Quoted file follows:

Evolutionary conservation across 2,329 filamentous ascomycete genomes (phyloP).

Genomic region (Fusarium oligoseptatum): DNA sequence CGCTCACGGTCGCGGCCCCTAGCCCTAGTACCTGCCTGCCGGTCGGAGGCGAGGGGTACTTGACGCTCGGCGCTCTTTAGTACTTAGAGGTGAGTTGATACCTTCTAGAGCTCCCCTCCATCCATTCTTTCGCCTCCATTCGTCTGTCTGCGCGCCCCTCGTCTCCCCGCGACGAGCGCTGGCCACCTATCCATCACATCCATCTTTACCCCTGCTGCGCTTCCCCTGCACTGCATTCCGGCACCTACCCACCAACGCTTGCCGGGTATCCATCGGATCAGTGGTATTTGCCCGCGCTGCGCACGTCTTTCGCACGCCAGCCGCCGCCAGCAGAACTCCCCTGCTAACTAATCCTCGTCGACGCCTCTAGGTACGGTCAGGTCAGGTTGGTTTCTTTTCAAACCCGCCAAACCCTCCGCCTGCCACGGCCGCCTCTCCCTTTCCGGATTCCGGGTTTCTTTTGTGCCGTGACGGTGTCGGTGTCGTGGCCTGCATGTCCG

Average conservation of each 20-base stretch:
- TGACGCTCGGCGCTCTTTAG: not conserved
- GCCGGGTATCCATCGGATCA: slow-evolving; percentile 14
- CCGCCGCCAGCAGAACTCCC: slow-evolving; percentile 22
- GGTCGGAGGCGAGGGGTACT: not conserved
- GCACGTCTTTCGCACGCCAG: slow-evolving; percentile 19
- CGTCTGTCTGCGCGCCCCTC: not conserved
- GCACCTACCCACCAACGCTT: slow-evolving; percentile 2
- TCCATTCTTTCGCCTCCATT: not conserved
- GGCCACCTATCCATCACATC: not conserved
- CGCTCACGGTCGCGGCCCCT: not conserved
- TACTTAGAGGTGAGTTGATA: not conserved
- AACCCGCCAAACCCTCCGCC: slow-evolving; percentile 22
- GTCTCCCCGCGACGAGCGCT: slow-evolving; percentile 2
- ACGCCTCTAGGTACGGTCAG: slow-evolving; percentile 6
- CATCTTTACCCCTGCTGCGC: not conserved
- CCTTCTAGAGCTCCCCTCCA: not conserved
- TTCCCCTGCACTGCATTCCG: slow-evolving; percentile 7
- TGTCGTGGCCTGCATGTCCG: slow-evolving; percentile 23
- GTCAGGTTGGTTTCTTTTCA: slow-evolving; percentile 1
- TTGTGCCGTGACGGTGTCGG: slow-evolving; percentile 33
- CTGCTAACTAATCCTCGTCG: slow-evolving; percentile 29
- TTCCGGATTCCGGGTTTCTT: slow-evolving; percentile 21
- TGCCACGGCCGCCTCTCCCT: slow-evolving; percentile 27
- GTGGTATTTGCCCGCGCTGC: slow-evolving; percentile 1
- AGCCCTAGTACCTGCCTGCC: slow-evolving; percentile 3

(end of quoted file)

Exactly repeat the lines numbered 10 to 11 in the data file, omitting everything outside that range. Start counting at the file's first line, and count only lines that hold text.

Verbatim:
- GCACCTACCCACCAACGCTT: slow-evolving; percentile 2
- TCCATTCTTTCGCCTCCATT: not conserved